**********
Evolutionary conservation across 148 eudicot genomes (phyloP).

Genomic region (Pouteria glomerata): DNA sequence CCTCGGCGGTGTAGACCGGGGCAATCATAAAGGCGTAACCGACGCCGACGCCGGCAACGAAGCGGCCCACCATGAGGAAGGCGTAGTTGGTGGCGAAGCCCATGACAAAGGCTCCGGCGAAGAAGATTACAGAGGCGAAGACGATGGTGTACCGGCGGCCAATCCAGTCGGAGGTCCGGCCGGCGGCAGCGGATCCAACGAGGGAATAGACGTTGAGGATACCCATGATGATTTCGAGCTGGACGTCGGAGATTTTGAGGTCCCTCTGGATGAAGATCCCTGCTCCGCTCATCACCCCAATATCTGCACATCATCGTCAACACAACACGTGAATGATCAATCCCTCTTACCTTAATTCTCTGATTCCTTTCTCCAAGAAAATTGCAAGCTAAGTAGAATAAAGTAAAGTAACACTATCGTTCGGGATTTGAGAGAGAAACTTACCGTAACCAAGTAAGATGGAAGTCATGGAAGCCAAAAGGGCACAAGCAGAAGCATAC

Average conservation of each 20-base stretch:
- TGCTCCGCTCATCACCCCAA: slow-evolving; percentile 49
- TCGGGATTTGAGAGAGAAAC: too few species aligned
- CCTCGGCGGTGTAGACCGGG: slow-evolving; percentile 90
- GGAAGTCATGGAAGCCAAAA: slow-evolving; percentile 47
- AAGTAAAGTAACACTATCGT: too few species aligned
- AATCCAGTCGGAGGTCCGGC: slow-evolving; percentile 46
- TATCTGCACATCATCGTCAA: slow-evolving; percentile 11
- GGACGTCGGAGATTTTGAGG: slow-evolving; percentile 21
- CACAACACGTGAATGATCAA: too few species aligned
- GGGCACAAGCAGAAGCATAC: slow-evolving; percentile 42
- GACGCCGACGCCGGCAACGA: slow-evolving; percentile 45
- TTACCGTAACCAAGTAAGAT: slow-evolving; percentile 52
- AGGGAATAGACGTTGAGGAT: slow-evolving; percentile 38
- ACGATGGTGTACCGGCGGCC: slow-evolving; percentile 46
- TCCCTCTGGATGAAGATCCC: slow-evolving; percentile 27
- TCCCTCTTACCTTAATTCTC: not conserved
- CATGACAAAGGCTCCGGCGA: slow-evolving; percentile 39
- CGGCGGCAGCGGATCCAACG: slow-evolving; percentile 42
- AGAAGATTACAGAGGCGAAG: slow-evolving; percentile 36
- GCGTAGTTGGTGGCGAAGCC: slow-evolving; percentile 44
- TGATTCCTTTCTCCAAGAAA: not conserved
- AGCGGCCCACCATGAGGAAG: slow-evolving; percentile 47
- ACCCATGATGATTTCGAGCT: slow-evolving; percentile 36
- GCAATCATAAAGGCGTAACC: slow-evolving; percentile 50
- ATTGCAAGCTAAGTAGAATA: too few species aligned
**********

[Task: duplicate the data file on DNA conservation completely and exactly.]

Evolutionary conservation across 148 eudicot genomes (phyloP).

Genomic region (Pouteria glomerata): DNA sequence CCTCGGCGGTGTAGACCGGGGCAATCATAAAGGCGTAACCGACGCCGACGCCGGCAACGAAGCGGCCCACCATGAGGAAGGCGTAGTTGGTGGCGAAGCCCATGACAAAGGCTCCGGCGAAGAAGATTACAGAGGCGAAGACGATGGTGTACCGGCGGCCAATCCAGTCGGAGGTCCGGCCGGCGGCAGCGGATCCAACGAGGGAATAGACGTTGAGGATACCCATGATGATTTCGAGCTGGACGTCGGAGATTTTGAGGTCCCTCTGGATGAAGATCCCTGCTCCGCTCATCACCCCAATATCTGCACATCATCGTCAACACAACACGTGAATGATCAATCCCTCTTACCTTAATTCTCTGATTCCTTTCTCCAAGAAAATTGCAAGCTAAGTAGAATAAAGTAAAGTAACACTATCGTTCGGGATTTGAGAGAGAAACTTACCGTAACCAAGTAAGATGGAAGTCATGGAAGCCAAAAGGGCACAAGCAGAAGCATAC

Average conservation of each 20-base stretch:
- TGCTCCGCTCATCACCCCAA: slow-evolving; percentile 49
- TCGGGATTTGAGAGAGAAAC: too few species aligned
- CCTCGGCGGTGTAGACCGGG: slow-evolving; percentile 90
- GGAAGTCATGGAAGCCAAAA: slow-evolving; percentile 47
- AAGTAAAGTAACACTATCGT: too few species aligned
- AATCCAGTCGGAGGTCCGGC: slow-evolving; percentile 46
- TATCTGCACATCATCGTCAA: slow-evolving; percentile 11
- GGACGTCGGAGATTTTGAGG: slow-evolving; percentile 21
- CACAACACGTGAATGATCAA: too few species aligned
- GGGCACAAGCAGAAGCATAC: slow-evolving; percentile 42
- GACGCCGACGCCGGCAACGA: slow-evolving; percentile 45
- TTACCGTAACCAAGTAAGAT: slow-evolving; percentile 52
- AGGGAATAGACGTTGAGGAT: slow-evolving; percentile 38
- ACGATGGTGTACCGGCGGCC: slow-evolving; percentile 46
- TCCCTCTGGATGAAGATCCC: slow-evolving; percentile 27
- TCCCTCTTACCTTAATTCTC: not conserved
- CATGACAAAGGCTCCGGCGA: slow-evolving; percentile 39
- CGGCGGCAGCGGATCCAACG: slow-evolving; percentile 42
- AGAAGATTACAGAGGCGAAG: slow-evolving; percentile 36
- GCGTAGTTGGTGGCGAAGCC: slow-evolving; percentile 44
- TGATTCCTTTCTCCAAGAAA: not conserved
- AGCGGCCCACCATGAGGAAG: slow-evolving; percentile 47
- ACCCATGATGATTTCGAGCT: slow-evolving; percentile 36
- GCAATCATAAAGGCGTAACC: slow-evolving; percentile 50
- ATTGCAAGCTAAGTAGAATA: too few species aligned